Articles | Volume 16, issue 5
The Cryosphere, 16, 1765–1778, 2022
The Cryosphere, 16, 1765–1778, 2022
Research article
06 May 2022
Research article | 06 May 2022

Divergence of apparent and intrinsic snow albedo over a season at a sub-alpine site with implications for remote sensing

Edward H. Bair et al.

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Preprint under review for GMD
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Cited articles

Adams, J. B., Smith, M. O., and Johnson, P. E.: Spectral mixture modeling: A new analysis of rock and soil types at the Viking Lander 1 Site, J. Geophys. Res.-Sol. Ea., 91, 8098–8112,, 1986. 
Bair, E. H.: The CRREL UCSB Energy Site, CUES data [code],, 2021. 
Bair, E. H., Davis, R. E., Finnegan, D. C., LeWinter, A. L., Guttmann, E., and Dozier, J.: Can we estimate precipitation rate during snowfall using a scanning terrestrial LiDAR?, Proc. 2012 Intl. Snow Sci. Workshop, Anchorage, AK, (last access: 24 August 2021), 2012. 
Bair, E. H., Dozier, J., Davis, R. E., Colee, M. T., and Claffey, K. J.: CUES – A study site for measuring snowpack energy balance in the Sierra Nevada, Front. Earth Sci., 3, 58,, 2015.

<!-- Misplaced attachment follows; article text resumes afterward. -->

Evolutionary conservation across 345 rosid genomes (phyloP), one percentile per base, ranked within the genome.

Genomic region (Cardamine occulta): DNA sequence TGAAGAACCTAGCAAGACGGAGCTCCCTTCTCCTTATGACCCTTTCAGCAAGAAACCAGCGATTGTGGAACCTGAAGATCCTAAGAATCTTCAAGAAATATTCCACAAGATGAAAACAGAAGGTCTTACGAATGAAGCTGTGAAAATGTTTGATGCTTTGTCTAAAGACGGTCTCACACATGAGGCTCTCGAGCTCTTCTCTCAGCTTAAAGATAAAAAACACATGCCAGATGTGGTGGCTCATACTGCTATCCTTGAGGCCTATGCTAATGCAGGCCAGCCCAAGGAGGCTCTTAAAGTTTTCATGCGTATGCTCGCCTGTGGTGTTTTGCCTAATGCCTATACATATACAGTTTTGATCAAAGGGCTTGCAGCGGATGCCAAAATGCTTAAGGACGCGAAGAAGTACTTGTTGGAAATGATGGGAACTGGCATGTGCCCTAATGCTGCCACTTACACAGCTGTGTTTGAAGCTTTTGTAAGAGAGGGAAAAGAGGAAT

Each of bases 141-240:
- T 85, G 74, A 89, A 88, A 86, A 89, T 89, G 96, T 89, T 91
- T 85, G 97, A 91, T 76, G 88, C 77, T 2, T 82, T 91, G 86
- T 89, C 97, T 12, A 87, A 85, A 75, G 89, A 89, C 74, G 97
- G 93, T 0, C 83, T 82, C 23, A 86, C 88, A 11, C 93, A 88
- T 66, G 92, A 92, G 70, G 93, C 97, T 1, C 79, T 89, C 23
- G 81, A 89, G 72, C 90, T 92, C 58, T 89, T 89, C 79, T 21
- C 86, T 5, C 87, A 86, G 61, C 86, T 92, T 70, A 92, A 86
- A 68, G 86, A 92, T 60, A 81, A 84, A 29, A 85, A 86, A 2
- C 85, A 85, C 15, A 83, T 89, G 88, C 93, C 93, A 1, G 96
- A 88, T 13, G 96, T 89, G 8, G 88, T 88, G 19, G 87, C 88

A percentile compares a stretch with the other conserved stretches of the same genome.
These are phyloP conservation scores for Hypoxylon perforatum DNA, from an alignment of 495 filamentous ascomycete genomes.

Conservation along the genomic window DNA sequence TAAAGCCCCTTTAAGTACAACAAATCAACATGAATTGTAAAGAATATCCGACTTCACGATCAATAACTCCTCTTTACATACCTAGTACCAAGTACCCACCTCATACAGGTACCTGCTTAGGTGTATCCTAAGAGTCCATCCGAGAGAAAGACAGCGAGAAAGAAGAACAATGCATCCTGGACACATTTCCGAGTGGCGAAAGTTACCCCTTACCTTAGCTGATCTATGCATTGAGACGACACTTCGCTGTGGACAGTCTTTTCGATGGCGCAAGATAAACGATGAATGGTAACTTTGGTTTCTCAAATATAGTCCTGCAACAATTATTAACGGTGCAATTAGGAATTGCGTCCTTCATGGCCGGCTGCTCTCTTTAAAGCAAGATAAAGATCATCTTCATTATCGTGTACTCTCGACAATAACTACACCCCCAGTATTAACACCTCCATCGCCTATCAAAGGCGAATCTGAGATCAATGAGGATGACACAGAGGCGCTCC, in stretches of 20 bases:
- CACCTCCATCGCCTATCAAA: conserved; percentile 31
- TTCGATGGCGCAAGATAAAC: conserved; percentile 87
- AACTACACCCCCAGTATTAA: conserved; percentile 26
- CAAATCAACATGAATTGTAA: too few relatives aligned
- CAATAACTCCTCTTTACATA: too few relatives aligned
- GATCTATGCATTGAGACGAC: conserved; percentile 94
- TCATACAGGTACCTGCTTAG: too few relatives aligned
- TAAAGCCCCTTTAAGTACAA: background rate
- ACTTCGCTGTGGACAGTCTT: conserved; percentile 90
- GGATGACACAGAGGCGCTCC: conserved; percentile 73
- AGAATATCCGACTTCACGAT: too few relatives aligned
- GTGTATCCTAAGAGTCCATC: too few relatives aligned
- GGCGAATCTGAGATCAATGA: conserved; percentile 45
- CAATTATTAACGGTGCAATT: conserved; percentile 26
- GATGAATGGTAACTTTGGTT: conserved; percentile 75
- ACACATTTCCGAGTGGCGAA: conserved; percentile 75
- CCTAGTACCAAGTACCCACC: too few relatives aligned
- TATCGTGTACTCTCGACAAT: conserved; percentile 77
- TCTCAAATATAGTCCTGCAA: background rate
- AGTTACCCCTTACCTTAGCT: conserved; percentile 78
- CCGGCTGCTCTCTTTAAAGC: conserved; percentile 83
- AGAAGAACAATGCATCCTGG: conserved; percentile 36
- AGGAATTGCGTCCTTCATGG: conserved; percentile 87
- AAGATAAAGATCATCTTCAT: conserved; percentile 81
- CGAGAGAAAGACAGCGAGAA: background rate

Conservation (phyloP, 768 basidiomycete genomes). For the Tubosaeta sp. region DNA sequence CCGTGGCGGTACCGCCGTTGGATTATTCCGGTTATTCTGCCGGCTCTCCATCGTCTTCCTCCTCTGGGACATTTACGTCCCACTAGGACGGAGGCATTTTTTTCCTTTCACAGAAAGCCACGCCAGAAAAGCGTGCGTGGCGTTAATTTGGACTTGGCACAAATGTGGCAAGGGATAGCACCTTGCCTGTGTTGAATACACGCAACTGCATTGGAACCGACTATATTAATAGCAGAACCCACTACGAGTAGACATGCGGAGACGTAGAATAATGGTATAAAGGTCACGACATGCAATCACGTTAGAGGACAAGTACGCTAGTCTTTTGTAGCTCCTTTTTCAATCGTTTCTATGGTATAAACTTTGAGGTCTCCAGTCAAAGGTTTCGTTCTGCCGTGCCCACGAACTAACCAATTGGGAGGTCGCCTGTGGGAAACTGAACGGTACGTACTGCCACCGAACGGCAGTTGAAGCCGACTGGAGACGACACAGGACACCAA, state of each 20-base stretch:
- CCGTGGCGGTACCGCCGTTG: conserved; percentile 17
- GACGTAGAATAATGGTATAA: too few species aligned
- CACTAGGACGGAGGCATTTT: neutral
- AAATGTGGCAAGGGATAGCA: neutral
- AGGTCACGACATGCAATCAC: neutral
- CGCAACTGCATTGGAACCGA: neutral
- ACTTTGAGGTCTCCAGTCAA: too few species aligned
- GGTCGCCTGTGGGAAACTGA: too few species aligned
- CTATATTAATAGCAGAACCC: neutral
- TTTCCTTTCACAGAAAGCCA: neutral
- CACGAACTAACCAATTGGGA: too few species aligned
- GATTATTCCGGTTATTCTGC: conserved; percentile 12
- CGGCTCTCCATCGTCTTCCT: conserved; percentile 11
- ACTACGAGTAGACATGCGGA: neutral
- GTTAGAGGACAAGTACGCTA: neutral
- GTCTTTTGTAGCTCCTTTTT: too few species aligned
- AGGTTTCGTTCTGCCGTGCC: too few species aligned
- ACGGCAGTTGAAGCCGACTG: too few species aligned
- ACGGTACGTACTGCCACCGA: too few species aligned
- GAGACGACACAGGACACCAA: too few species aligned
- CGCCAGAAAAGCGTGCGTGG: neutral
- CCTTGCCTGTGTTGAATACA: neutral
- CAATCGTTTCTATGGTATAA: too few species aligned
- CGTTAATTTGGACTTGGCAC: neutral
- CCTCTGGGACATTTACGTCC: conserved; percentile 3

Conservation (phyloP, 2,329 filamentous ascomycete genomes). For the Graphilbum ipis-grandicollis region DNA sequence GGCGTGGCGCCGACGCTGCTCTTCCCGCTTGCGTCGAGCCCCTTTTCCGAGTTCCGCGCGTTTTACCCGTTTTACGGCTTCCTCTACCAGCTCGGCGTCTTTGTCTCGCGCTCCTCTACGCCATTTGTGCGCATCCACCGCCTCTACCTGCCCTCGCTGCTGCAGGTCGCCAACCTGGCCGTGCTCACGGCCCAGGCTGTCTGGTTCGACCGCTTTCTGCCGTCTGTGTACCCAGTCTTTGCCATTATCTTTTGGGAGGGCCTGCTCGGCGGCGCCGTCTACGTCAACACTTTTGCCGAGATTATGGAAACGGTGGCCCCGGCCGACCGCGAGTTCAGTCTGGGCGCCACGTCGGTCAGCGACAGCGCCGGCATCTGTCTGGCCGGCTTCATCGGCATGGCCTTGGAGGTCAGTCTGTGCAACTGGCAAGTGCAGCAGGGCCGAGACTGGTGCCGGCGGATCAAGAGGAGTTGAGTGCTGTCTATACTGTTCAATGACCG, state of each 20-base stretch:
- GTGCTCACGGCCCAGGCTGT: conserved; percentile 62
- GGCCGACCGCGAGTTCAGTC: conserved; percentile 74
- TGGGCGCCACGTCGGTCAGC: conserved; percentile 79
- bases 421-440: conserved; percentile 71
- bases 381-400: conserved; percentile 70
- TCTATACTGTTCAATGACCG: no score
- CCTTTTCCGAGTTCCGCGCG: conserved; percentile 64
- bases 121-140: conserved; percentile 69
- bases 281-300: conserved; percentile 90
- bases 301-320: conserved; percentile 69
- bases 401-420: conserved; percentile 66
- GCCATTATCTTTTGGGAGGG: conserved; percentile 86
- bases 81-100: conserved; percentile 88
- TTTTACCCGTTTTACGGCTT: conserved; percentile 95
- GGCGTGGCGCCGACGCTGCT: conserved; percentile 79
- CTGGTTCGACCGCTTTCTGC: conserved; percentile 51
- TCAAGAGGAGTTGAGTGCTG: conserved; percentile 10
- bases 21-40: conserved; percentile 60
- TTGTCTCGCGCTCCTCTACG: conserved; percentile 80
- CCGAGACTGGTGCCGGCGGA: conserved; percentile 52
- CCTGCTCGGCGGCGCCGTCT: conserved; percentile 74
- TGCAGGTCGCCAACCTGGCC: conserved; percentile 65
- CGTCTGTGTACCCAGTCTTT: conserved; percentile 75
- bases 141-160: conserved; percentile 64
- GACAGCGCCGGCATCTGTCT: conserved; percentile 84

Bair, E. H., Rittger, K., Davis, R. E., Painter, T. H., and Dozier, J.: Validating reconstruction of snow water equivalent in California's Sierra Nevada using measurements from the NASA Airborne Snow Observatory, Water Resour. Res., 52, 8437–8460,, 2016. 
Short summary
Understanding how snow and ice reflect solar radiation (albedo) is important for global climate. Using high-resolution topography, darkening from surface roughness (apparent albedo) is separated from darkening by the composition of the snow (intrinsic albedo). Intrinsic albedo is usually greater than apparent albedo, especially during melt. Such high-resolution topography is often not available; thus the use of a shade component when modeling mixtures is advised.